and heavily used drugs in the United States and around the world. It causes lung cancer, emphysema, and cardiovascular disease and secondhand smoke is associated with lung cancer in adults and respiratory illness in children
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DSM-IV-TR Nicotine-Related Disorders

Nicotine use disorder

Nicotine dependence Nicotine-induced disorder Nicotine withdrawal Nicotine-related disorder not otherwise specified

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DSM-IV-TR Diagnostic Criteria for Nicotine Withdrawal


Daily use of nicotine for at least several weeks. Abrupt cessation of nicotine use, or reduction in

the amount of nicotine used, followed within 24 hours by four (or more) of the following signs:

dysphoric or depressed mood insomnia irritability, frustration, or anger anxiety difficulty concentrating restlessness decreased heart rate increased appetite or weight gain
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The symptoms in Criterion B cause clinically

significant distress or impairment in social, occupational, or other important areas of functioning. The symptoms are not due to a general medical condition and are not better accounted for by another mental disorder

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Opioid-Related Disorders
Morphine Heroin (diacetylmorphine)

,Hydromorphone (dihydromorphinone), Oxymorphone (dihydrohydroxymorphinone) ,Levorphanol , Methadone ,Meperidine (pethidine) Fentanyl Codeine , Hydrocodone (dihydrocodeinone) ,Drocode (dihydrocodeine) , Oxycodone (dihydrohydroxycodeinone), , Propoxyphene , Buprenorphine , Pentazocine ,Nalbuphine , Butorphanol .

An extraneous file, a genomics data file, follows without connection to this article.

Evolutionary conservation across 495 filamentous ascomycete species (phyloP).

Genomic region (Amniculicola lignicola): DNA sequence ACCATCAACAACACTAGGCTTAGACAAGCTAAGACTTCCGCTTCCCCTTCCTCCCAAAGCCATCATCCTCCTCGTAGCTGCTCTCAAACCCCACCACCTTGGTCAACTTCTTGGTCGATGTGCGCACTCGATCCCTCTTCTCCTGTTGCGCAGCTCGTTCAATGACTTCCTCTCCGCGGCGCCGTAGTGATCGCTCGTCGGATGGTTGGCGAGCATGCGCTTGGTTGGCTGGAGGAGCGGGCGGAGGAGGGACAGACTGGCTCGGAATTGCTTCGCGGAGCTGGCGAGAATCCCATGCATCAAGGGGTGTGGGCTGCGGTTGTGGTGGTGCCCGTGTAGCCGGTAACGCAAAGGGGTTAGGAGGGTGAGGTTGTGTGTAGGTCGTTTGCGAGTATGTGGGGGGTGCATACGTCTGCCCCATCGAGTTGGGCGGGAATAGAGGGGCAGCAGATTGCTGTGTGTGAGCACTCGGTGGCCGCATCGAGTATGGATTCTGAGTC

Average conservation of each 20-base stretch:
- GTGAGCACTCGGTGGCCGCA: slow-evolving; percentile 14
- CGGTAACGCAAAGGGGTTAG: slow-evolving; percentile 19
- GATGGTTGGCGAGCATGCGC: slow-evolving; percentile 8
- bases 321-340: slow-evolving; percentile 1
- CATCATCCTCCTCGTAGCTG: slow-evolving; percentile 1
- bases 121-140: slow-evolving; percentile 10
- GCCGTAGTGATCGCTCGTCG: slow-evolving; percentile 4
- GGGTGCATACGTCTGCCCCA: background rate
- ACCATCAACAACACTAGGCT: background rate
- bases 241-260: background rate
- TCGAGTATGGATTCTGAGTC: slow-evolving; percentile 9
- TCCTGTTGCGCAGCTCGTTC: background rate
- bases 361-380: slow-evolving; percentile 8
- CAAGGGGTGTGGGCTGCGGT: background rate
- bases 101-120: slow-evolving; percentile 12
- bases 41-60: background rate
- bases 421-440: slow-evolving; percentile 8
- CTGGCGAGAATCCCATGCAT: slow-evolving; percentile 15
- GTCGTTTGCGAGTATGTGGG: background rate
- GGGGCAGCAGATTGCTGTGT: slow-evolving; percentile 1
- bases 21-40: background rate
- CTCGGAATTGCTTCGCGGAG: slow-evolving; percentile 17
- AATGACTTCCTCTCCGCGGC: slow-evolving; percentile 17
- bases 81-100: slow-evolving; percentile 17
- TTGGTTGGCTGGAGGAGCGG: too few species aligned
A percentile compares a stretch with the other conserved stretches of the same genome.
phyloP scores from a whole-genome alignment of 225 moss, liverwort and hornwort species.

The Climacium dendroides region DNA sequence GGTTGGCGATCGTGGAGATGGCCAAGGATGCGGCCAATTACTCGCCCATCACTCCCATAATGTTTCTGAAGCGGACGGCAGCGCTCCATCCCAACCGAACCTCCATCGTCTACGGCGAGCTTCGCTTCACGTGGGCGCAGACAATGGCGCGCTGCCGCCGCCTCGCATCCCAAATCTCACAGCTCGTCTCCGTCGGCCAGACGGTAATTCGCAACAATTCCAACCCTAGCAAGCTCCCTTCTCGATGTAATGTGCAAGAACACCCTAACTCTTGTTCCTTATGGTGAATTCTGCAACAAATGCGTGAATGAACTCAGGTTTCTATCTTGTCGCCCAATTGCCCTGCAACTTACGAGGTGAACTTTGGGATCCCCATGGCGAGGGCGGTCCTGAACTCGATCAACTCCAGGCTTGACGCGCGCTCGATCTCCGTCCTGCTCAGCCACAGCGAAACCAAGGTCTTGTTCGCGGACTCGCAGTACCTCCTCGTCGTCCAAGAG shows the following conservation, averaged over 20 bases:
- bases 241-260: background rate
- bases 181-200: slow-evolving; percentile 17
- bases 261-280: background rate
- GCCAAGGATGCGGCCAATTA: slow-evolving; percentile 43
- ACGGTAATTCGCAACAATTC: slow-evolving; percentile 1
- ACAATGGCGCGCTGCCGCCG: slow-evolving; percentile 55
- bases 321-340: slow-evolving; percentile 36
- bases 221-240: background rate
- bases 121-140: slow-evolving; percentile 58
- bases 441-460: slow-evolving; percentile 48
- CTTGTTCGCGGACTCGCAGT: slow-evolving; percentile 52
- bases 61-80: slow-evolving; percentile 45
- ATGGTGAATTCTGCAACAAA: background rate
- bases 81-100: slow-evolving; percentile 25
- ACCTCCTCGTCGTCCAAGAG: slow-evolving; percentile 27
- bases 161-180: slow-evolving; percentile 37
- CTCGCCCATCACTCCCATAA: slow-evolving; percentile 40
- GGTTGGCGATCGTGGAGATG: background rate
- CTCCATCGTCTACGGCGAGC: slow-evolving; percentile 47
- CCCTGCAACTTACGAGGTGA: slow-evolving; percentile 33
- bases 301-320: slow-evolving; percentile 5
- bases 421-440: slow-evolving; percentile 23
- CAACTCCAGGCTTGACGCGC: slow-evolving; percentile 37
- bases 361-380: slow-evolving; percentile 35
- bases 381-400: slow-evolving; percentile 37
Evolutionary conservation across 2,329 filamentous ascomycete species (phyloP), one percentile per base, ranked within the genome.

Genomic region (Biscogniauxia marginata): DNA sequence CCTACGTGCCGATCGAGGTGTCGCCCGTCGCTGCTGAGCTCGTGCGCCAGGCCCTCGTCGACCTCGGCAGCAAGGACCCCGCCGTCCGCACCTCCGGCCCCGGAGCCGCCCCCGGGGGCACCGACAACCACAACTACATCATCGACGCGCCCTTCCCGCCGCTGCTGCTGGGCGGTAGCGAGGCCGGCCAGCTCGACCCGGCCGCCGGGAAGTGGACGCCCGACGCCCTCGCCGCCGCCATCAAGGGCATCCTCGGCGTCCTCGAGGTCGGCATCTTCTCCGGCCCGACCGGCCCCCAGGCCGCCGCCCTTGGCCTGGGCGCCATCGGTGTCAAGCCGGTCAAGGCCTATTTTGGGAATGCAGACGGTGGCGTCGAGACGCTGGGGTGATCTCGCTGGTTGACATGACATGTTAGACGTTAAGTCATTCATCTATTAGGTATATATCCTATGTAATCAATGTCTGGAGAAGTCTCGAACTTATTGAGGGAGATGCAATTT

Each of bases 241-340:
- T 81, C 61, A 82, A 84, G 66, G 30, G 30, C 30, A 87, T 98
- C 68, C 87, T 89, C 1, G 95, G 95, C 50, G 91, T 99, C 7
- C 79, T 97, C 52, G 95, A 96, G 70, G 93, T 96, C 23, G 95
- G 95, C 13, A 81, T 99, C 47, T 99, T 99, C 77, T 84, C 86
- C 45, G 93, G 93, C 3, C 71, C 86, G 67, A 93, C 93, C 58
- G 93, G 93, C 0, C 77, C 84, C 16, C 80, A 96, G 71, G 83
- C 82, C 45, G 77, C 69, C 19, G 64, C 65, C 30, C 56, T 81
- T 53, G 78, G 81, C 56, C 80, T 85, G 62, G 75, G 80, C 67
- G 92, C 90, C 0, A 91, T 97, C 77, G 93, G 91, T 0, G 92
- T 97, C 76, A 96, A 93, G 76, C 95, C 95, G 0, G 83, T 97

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DSM-IV-TR Diagnostic Criteria for Opioid Intoxication

Recent use of an opioid. Clinically significant maladaptive behavioral

or psychological changes (e.g., initial euphoria followed by apathy, dysphoria, psychomotor agitation or retardation, impaired judgment, or impaired social or occupational functioning) that developed during, or shortly after, opioid use.

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Pupillary constriction (or pupillary dilation

due to anoxia from severe overdose) and one (or more) of the following signs, developing during, or shortly after, opioid use:
drowsiness or coma slurred speech impairment in attention or memory

The symptoms are not due to a general

medical condition and are not better accounted for by another mental disorder.
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DSM-IV-TR Diagnostic Criteria for Opioid Withdrawal


Either of the following:

cessation of (or reduction in) opioid use that has been heavy and prolonged (several weeks or longer) administration of an opioid antagonist after a period of opioid use

Three (or more) of the following, developing within minutes to